Home > Individualising justice: pre-sentence reports in the Irish criminal justice system.

MaGuire, Niamh and Carr, Nichola (2017) Individualising justice: pre-sentence reports in the Irish criminal justice system. Dublin: Probation Service.

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Pre-sentence or pre-sanction reports (PSRs) provide judges with information on the personal circumstances, background and attitude of a defendant, an assessment of risk of reoffending, and typically include sentence recommendations1. Yet despite their potential to contribute to the sentencing process in Ireland, we know relatively little about how PSRs are constructed in practice, when and in what circumstances they are requested, how probation officers construct and ‘craft’ their report, how judges view or interpret the contents of the report, and perhaps most significantly, the impact that such reports have on sentencing practice.

Previous sentencing research has shown that social and moral reasoning, in the form of information about the character, personality and circumstances of an individual, can be highly influential in sentencing, especially when judges are choosing between custodial and non-custodial penalties (Tombs and Jagger, 2006; Millie et al., 2007; Maguire, 2008; Tata et al., 2008; Beyens and Scheirs, 2010; Phoenix, 2010). While legal factors are also important, research shows that judicial interpretations of the offender’s character and attitude, as well as their interpretations of certain aspects of an individual’s personal and social circumstances, including employment and relationship status, are influential in terms of their decision to impose either a custodial or non-custodial penalty (Tombs and Jagger, 2006; Millie et al., 2007; Maguire, 2008, 2010, 2011). The type of information provided in pre-sentence reports is also the type of information that is influential in sentencing, however, to date there has been no research in the Irish context exploring the relationship between pre-sentence reports and sentencing.

Similarly, the contribution that probation officers make to sentencing, through the provision of PSRs, is relatively unexplored (Carr and Maguire, 2012). Traditionally the role of the probation officer in the criminal justice system was considered to be more welfare than control oriented (Healy, 2015; Carr, 2016). Given this practice perspective and the history of the development of probation (i.e. as an alternative to custody) (McNally, 2007; 2009), probation officers would be expected to recommend the use of non-custodial over custodial sanctions. Similarly, pre-sentence reports would be expected to focus on the social aspects of the defendant’s situation and to contain information which would assist consideration of the appropriateness of a community based sanction.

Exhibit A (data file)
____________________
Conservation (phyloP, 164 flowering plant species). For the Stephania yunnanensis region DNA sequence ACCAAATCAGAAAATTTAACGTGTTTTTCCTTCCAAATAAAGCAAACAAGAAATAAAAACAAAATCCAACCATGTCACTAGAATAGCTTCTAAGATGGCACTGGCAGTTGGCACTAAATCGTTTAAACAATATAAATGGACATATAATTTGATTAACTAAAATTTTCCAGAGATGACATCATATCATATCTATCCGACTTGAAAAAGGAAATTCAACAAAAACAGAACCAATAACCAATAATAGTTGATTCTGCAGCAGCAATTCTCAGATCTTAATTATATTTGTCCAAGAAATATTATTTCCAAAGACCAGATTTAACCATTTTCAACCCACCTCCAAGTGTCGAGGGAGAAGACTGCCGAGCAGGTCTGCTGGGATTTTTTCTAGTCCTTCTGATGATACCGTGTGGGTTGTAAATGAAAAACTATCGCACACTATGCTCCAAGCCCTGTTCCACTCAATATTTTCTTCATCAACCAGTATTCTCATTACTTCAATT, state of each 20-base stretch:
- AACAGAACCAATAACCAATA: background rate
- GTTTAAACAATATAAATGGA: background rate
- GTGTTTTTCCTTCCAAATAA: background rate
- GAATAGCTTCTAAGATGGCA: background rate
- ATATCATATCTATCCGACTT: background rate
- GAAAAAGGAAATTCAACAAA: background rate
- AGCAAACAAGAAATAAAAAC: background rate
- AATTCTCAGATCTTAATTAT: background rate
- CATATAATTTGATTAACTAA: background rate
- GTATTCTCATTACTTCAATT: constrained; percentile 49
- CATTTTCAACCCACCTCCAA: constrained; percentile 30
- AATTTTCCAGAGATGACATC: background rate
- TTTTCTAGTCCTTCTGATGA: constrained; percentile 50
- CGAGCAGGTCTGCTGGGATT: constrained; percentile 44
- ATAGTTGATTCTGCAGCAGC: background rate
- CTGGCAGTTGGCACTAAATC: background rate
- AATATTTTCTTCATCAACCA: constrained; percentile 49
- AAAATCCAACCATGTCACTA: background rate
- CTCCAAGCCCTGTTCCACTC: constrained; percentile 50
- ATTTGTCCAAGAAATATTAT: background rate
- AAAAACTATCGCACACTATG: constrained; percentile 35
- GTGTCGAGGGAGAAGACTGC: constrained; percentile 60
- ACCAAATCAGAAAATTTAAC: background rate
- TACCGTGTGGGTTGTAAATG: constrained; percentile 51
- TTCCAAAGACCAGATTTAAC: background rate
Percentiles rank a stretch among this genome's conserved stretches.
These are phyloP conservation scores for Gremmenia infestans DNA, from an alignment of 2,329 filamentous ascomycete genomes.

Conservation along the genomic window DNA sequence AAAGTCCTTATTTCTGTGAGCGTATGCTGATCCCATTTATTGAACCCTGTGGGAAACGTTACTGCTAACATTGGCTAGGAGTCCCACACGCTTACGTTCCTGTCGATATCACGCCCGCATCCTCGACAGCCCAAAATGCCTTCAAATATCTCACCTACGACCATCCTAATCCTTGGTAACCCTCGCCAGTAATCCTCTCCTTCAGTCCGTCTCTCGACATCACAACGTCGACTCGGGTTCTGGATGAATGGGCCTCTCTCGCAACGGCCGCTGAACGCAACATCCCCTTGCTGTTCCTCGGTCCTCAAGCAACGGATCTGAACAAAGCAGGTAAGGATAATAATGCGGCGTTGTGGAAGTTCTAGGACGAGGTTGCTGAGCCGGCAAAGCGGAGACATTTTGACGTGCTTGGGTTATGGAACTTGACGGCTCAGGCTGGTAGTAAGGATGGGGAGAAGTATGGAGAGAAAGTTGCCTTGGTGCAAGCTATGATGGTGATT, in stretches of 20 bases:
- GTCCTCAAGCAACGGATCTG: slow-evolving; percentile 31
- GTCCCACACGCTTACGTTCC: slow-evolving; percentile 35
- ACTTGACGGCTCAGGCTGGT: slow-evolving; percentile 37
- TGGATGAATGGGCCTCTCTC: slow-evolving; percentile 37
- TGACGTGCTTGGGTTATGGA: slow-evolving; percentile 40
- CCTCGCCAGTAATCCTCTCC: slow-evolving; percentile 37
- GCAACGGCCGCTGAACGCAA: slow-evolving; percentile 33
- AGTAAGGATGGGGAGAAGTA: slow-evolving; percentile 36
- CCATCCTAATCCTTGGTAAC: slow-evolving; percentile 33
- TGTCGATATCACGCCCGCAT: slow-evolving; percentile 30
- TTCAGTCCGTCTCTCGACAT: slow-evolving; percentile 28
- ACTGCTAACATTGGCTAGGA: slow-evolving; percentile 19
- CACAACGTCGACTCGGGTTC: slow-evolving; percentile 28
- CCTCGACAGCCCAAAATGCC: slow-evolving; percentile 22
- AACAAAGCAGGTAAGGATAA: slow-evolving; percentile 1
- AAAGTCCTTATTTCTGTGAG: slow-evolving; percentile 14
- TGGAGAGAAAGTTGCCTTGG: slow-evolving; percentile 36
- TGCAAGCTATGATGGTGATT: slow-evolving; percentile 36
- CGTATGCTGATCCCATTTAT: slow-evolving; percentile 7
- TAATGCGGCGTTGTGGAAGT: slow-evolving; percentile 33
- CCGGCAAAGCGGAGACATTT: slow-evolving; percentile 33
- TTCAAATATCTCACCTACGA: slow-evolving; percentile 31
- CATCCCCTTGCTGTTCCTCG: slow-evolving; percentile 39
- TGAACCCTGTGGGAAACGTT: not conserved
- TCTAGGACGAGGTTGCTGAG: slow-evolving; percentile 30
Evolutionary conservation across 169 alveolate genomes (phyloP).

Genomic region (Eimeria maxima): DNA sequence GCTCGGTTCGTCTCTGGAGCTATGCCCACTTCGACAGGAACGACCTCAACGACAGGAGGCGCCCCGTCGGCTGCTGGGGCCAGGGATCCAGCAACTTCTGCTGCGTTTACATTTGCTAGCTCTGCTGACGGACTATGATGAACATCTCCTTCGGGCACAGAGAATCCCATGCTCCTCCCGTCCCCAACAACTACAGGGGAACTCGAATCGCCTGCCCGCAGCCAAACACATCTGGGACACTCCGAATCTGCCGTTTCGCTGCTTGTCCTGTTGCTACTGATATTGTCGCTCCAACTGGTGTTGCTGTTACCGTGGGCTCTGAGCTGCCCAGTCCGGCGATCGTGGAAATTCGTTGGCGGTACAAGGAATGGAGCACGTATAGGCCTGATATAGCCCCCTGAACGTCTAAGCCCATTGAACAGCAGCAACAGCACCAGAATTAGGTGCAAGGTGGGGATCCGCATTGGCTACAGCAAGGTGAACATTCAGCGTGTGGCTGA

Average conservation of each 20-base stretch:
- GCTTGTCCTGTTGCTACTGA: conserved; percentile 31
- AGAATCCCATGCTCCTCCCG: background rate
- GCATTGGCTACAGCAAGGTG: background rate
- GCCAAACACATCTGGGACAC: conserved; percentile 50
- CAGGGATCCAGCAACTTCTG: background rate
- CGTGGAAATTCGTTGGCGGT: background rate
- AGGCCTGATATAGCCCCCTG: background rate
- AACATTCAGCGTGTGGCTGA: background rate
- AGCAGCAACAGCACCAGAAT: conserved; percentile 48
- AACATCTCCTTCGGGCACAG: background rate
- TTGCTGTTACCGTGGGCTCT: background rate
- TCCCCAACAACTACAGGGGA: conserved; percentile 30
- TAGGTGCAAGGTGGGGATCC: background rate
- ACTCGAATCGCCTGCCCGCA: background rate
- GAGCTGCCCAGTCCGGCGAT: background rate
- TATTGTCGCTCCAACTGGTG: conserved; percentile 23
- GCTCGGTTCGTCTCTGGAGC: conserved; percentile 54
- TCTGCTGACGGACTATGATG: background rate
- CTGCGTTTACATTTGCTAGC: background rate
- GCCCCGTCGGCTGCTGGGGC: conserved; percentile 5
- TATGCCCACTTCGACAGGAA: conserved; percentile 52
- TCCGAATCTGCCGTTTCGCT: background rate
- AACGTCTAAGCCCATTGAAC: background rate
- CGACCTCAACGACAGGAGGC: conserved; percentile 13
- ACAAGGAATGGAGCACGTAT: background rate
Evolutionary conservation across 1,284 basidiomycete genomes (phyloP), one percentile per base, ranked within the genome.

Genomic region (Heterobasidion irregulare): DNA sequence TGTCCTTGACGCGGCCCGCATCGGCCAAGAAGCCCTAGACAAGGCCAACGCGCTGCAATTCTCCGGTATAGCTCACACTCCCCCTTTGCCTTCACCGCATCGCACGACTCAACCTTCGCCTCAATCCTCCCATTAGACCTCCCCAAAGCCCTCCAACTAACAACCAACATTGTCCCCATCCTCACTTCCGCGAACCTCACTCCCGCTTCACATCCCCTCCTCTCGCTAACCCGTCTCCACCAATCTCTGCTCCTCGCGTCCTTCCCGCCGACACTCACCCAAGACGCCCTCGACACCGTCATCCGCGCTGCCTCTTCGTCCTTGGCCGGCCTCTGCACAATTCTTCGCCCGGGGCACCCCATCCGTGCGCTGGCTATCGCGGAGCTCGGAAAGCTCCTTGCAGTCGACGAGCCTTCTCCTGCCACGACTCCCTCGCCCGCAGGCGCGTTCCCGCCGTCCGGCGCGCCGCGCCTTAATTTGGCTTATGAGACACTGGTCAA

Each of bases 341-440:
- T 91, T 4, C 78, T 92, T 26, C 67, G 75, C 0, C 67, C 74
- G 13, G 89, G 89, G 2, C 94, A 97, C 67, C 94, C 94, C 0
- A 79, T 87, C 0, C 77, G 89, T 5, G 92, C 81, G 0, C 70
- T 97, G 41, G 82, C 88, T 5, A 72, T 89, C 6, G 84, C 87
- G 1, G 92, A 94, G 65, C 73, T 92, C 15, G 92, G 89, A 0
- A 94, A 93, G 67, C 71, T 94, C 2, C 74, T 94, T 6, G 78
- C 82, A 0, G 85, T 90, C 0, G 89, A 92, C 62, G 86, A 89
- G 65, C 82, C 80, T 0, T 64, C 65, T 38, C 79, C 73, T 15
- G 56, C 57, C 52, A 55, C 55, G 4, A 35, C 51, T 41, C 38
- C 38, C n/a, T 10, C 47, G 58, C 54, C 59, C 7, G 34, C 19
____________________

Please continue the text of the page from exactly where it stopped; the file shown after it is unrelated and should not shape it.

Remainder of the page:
More recently it has been argued that more emphasis has been placed on control elements in probation practice in response to policy changes that have foregrounded public protection (Fitzgibbon et al., 2010). In Ireland, this is illustrated by the introduction of risk assessment tools in 2004 and by the increasing importance that the Probation Service places on the need to protect the community and provide for public safety (Richardson, 2008; Bracken, 2010; Healy, 2015). An important question is the extent to which pre-sentence reports now prioritise risk assessment over other forms of information and if this is the case, the influence that this may have on judicial sentencing practices.

Pre-sentence reports also represent a key point of exchange between two distinct professional groups within the criminal justice system. Probation officers and judges have very different professional backgrounds and training and are likely to view issues from different perspectives. Previous research has explored pre-sentence reports as a form of communication between report writers and judges (Tata et al., 2008; Beyens and Scheirs, 2010; Wandall, 2010). This research is similarly focused on pre-sentence reports as a form of communication between report writers and judges and an important question which we explore is the extent to which the processes of communication embodied in the reports align with the specific aims and objectives of those writing the reports and with the expectations of those receiving and interpreting the reports.


Date:July 2017
Pages:124 p.
Publisher:Probation Service
Place of Publication:Dublin
ISBN:2565-5353
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Subjects:MM-MO Crime and law > Criminality > Youth (juvenile) offending
MM-MO Crime and law > Criminal penalty
MM-MO Crime and law > Criminal penalty > Community service (penalty) > Probation or parole
MM-MO Crime and law > Law enforcement and the justice system
T Demographic characteristics > Offender
VA Geographic area > Europe > Ireland

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